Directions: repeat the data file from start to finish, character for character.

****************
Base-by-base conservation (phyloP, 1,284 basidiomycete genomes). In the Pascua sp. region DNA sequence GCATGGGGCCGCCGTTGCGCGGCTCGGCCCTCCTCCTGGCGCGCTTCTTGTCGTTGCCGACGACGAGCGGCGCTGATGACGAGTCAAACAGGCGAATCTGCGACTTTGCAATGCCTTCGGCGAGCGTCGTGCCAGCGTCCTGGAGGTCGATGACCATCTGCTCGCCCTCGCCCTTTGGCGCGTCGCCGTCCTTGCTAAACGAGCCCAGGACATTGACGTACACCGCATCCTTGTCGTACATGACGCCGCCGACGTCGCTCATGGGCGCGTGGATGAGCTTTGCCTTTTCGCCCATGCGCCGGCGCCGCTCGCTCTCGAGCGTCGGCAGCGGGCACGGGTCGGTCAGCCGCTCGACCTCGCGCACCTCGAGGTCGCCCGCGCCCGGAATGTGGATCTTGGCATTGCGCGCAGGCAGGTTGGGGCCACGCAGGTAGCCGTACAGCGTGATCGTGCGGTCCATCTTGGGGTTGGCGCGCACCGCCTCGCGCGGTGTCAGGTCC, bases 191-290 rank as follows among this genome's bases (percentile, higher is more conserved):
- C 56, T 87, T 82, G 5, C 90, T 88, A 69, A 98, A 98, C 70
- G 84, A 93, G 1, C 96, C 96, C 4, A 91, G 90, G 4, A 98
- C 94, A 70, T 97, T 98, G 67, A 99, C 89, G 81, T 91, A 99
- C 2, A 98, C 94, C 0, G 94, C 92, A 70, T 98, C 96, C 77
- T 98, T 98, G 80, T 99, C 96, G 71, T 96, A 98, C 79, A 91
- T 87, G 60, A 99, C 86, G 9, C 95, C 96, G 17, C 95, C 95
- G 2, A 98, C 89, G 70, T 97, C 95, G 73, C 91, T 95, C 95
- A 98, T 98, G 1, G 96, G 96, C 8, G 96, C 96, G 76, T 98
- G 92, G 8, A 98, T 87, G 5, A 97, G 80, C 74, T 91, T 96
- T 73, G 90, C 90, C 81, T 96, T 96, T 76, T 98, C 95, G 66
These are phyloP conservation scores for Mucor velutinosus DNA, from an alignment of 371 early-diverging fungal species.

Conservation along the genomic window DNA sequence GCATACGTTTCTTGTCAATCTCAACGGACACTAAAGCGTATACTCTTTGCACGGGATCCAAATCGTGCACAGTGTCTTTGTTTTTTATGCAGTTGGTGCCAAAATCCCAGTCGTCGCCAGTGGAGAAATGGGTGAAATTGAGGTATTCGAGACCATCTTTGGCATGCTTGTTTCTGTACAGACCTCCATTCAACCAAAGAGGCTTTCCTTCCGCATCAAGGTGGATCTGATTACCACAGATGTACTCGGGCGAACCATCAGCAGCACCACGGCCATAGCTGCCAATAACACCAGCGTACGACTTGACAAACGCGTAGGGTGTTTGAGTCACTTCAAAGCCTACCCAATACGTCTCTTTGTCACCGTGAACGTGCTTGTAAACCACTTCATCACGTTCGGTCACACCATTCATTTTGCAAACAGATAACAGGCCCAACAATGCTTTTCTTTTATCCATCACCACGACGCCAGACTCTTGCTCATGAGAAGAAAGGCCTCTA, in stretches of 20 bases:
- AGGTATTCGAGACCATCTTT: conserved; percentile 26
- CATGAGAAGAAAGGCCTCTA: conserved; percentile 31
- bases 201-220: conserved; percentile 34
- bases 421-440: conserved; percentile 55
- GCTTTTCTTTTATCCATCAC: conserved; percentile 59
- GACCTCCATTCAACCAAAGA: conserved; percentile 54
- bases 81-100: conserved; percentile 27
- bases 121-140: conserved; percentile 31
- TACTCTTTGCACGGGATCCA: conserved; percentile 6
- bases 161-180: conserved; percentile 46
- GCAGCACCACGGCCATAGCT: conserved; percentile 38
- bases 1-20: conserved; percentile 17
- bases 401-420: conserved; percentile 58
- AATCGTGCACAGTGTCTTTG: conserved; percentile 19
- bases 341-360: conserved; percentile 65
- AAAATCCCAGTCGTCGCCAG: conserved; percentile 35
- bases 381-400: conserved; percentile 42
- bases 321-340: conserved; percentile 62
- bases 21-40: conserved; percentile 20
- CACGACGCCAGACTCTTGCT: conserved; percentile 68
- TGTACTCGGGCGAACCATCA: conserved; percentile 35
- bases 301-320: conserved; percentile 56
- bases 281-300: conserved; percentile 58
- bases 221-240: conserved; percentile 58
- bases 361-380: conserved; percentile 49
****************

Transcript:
Base-by-base conservation (phyloP, 1,284 basidiomycete genomes). In the Pascua sp. region DNA sequence GCATGGGGCCGCCGTTGCGCGGCTCGGCCCTCCTCCTGGCGCGCTTCTTGTCGTTGCCGACGACGAGCGGCGCTGATGACGAGTCAAACAGGCGAATCTGCGACTTTGCAATGCCTTCGGCGAGCGTCGTGCCAGCGTCCTGGAGGTCGATGACCATCTGCTCGCCCTCGCCCTTTGGCGCGTCGCCGTCCTTGCTAAACGAGCCCAGGACATTGACGTACACCGCATCCTTGTCGTACATGACGCCGCCGACGTCGCTCATGGGCGCGTGGATGAGCTTTGCCTTTTCGCCCATGCGCCGGCGCCGCTCGCTCTCGAGCGTCGGCAGCGGGCACGGGTCGGTCAGCCGCTCGACCTCGCGCACCTCGAGGTCGCCCGCGCCCGGAATGTGGATCTTGGCATTGCGCGCAGGCAGGTTGGGGCCACGCAGGTAGCCGTACAGCGTGATCGTGCGGTCCATCTTGGGGTTGGCGCGCACCGCCTCGCGCGGTGTCAGGTCC, bases 191-290 rank as follows among this genome's bases (percentile, higher is more conserved):
- C 56, T 87, T 82, G 5, C 90, T 88, A 69, A 98, A 98, C 70
- G 84, A 93, G 1, C 96, C 96, C 4, A 91, G 90, G 4, A 98
- C 94, A 70, T 97, T 98, G 67, A 99, C 89, G 81, T 91, A 99
- C 2, A 98, C 94, C 0, G 94, C 92, A 70, T 98, C 96, C 77
- T 98, T 98, G 80, T 99, C 96, G 71, T 96, A 98, C 79, A 91
- T 87, G 60, A 99, C 86, G 9, C 95, C 96, G 17, C 95, C 95
- G 2, A 98, C 89, G 70, T 97, C 95, G 73, C 91, T 95, C 95
- A 98, T 98, G 1, G 96, G 96, C 8, G 96, C 96, G 76, T 98
- G 92, G 8, A 98, T 87, G 5, A 97, G 80, C 74, T 91, T 96
- T 73, G 90, C 90, C 81, T 96, T 96, T 76, T 98, C 95, G 66
These are phyloP conservation scores for Mucor velutinosus DNA, from an alignment of 371 early-diverging fungal species.

Conservation along the genomic window DNA sequence GCATACGTTTCTTGTCAATCTCAACGGACACTAAAGCGTATACTCTTTGCACGGGATCCAAATCGTGCACAGTGTCTTTGTTTTTTATGCAGTTGGTGCCAAAATCCCAGTCGTCGCCAGTGGAGAAATGGGTGAAATTGAGGTATTCGAGACCATCTTTGGCATGCTTGTTTCTGTACAGACCTCCATTCAACCAAAGAGGCTTTCCTTCCGCATCAAGGTGGATCTGATTACCACAGATGTACTCGGGCGAACCATCAGCAGCACCACGGCCATAGCTGCCAATAACACCAGCGTACGACTTGACAAACGCGTAGGGTGTTTGAGTCACTTCAAAGCCTACCCAATACGTCTCTTTGTCACCGTGAACGTGCTTGTAAACCACTTCATCACGTTCGGTCACACCATTCATTTTGCAAACAGATAACAGGCCCAACAATGCTTTTCTTTTATCCATCACCACGACGCCAGACTCTTGCTCATGAGAAGAAAGGCCTCTA, in stretches of 20 bases:
- AGGTATTCGAGACCATCTTT: conserved; percentile 26
- CATGAGAAGAAAGGCCTCTA: conserved; percentile 31
- bases 201-220: conserved; percentile 34
- bases 421-440: conserved; percentile 55
- GCTTTTCTTTTATCCATCAC: conserved; percentile 59
- GACCTCCATTCAACCAAAGA: conserved; percentile 54
- bases 81-100: conserved; percentile 27
- bases 121-140: conserved; percentile 31
- TACTCTTTGCACGGGATCCA: conserved; percentile 6
- bases 161-180: conserved; percentile 46
- GCAGCACCACGGCCATAGCT: conserved; percentile 38
- bases 1-20: conserved; percentile 17
- bases 401-420: conserved; percentile 58
- AATCGTGCACAGTGTCTTTG: conserved; percentile 19
- bases 341-360: conserved; percentile 65
- AAAATCCCAGTCGTCGCCAG: conserved; percentile 35
- bases 381-400: conserved; percentile 42
- bases 321-340: conserved; percentile 62
- bases 21-40: conserved; percentile 20
- CACGACGCCAGACTCTTGCT: conserved; percentile 68
- TGTACTCGGGCGAACCATCA: conserved; percentile 35
- bases 301-320: conserved; percentile 56
- bases 281-300: conserved; percentile 58
- bases 221-240: conserved; percentile 58
- bases 361-380: conserved; percentile 49